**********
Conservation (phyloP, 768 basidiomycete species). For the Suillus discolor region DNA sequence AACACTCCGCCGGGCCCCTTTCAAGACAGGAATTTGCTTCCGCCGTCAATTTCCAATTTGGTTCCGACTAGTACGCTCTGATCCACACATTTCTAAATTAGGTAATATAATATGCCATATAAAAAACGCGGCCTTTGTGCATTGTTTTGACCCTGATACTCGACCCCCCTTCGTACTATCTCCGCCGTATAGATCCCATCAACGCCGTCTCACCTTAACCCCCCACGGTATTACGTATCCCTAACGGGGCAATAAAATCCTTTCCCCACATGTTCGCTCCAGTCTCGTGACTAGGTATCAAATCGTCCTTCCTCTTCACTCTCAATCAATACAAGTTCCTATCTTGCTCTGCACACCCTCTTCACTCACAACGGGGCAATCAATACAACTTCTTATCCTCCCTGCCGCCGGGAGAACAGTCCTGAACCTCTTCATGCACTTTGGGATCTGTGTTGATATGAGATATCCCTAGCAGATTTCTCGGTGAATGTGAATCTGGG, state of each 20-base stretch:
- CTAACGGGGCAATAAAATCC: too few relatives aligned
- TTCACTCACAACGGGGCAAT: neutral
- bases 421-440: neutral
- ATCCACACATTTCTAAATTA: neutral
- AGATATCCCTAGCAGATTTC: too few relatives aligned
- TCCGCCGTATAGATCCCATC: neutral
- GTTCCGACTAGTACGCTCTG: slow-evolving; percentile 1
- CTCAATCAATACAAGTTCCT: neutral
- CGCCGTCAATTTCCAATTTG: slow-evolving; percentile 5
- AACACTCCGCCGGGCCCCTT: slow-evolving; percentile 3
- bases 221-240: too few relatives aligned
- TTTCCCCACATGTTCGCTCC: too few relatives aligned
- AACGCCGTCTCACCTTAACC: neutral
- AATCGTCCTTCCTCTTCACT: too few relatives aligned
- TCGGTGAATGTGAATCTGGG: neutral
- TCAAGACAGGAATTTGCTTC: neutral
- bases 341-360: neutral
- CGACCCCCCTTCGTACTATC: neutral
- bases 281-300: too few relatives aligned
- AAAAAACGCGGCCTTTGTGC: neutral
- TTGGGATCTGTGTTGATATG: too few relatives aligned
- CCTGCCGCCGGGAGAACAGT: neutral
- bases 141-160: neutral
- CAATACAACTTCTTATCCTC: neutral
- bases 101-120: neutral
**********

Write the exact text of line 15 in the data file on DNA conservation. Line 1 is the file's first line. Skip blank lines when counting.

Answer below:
- AATCGTCCTTCCTCTTCACT: too few relatives aligned